Last week the High Court of Australia handed down a decision in the long-running matter of Fairfax Media Publications Pty v Voller, Nationwide News Pty Ltd v Voller, Australian News Channel Pty Ltd v Voller [2021] HCA 27.

In 2016 alarming footage of a minor was broadcast in a television segment which exposed the mistreatment that individuals were facing in youth detention centres throughout the Northern Territory. Shortly after the segment was aired, the federal government announced that a royal commission into the abuse of incarcerated minors in juvenile centres would be established.

Dylan Voller, the subject of the footage, commenced proceedings against various media companies in 2017 on the basis that he had been defamed by comments made on their social media pages in response to the findings of the royal commission. In particular, Mr Voller claims that the comments carried various false and defamatory imputations, including that he physically assaulted a volunteer who visited him while incarcerated and that he is a perpetrator of sexual assault.

In the primary decision, Justice Rothman of the Supreme Court of New South Wales determined that the defendants, Fairfax Media Publications, Nationwide News and Australian News Channel, were liable as publishers of comments posted to their public Facebook pages by third party users. In doing so, his Honour affirmed that Mr Voller had established the publication element required in defamation claims.

The decision was then appealed to the New South Wales Court of Appeal which upheld Justice Rothman’s judgment.

Subsequently, the defendants sought special leave to appeal to the High Court.

On 8 September 2021 the High Court by a majority dismissed the appeal brought by the media company defendants. In a landmark decision, the High Court confirmed that the media companies are publishers of third-party comments made on their public social media pages and as such may be liable for the content the third-party users post.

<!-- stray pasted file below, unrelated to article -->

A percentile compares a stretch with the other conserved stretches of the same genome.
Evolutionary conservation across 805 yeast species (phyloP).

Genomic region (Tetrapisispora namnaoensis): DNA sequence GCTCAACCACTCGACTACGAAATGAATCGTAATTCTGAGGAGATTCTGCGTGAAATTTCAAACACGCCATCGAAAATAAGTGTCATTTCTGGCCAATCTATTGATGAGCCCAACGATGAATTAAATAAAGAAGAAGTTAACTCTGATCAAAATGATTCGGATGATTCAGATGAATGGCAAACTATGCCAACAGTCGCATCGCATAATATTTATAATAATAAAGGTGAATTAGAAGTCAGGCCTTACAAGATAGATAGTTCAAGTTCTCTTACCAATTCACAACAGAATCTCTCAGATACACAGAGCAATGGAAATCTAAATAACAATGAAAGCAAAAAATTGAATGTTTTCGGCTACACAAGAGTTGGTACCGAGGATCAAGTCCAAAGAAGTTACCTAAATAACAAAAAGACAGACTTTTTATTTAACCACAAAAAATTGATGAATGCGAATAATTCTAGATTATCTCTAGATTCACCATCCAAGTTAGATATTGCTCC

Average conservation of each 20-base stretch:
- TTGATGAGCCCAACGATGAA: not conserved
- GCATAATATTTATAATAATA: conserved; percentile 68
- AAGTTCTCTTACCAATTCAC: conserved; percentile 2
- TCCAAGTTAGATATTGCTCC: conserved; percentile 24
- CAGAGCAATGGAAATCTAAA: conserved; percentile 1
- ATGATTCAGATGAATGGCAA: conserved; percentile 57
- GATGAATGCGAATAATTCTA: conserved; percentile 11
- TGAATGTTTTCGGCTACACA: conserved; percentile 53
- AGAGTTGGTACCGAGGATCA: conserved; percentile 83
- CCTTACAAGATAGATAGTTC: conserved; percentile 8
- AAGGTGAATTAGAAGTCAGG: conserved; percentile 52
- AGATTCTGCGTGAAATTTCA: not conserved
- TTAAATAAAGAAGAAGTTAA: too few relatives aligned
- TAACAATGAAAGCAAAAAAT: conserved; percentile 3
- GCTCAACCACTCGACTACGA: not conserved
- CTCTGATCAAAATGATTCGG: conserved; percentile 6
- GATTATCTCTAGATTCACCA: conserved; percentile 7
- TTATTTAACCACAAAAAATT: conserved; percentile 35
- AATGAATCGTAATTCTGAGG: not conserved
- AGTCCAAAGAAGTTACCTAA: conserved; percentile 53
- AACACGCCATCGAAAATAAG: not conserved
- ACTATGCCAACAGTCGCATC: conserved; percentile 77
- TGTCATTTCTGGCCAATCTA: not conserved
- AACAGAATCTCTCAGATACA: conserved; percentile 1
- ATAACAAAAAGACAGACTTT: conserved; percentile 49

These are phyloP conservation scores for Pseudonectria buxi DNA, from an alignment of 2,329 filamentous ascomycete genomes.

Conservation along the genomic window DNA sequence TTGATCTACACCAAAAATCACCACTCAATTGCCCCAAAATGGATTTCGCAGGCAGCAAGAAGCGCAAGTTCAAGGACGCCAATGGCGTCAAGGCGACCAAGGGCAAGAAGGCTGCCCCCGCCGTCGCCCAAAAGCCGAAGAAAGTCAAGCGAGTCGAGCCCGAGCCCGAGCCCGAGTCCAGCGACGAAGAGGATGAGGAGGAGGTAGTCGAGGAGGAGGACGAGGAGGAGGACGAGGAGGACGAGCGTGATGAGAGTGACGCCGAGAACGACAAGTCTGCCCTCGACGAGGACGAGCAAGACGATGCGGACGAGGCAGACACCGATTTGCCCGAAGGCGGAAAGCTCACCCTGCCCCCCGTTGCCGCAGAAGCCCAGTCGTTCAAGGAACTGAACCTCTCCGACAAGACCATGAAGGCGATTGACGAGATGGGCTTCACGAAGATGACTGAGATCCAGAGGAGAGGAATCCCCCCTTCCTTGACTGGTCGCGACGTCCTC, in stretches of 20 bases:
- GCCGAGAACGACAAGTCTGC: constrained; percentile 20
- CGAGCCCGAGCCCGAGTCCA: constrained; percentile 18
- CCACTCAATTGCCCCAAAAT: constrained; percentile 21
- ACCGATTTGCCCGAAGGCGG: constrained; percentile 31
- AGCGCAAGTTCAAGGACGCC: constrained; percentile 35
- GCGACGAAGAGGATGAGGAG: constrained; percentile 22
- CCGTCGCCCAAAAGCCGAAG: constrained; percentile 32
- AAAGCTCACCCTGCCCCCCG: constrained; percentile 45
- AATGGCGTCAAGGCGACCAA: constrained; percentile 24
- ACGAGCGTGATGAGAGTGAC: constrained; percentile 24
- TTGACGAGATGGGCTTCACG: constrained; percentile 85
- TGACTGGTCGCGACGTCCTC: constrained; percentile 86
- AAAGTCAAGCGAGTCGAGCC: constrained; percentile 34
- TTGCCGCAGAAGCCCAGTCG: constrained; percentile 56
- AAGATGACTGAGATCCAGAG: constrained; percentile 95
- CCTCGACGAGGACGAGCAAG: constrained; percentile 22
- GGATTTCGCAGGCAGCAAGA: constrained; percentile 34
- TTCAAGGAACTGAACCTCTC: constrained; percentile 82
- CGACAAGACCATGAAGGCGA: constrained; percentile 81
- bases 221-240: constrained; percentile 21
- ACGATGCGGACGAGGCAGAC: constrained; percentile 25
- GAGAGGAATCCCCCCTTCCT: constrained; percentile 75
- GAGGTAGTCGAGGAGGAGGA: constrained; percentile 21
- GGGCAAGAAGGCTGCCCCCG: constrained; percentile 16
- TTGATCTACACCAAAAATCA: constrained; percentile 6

In doing so, the High Court rejected the argument put forward by the media companies that the element of defamatory publication required an ‘intent to defame’. Instead, the High Court focused on the concept of ‘intent to publish’ by the media companies, finding that each media company effectively assisted in the publication of the comments by creating public-facing pages and posting content within said pages.

Now that the issue of publication liability has been resolved, the matter will return to the Supreme Court of New South Wales to determine if the third-party comments were indeed defamatory, i.e. whether the comments effectively damaged Mr Voller’s reputation in accordance with the Defamation Act (2005) NSW.

Following the Voller decision, we are likely to see a change in the ways that public-facing social media pages are operated in Australia. As individuals and businesses may be liable for comments made by third party users even if they don’t agree with those comments, the ability to engage with content and facilitate public discussion may be reduced in order to minimise this newfound risk.

It is understandable that parties who operate Facebook pages may now be concerned about their liability in relation to third party users. However, it is important to note that the findings of the High Court are not restricted to Facebook users. Individuals and companies using all social media platforms to share content and facilitate engagement by others may need to consider how they moderate and operate their pages moving forward.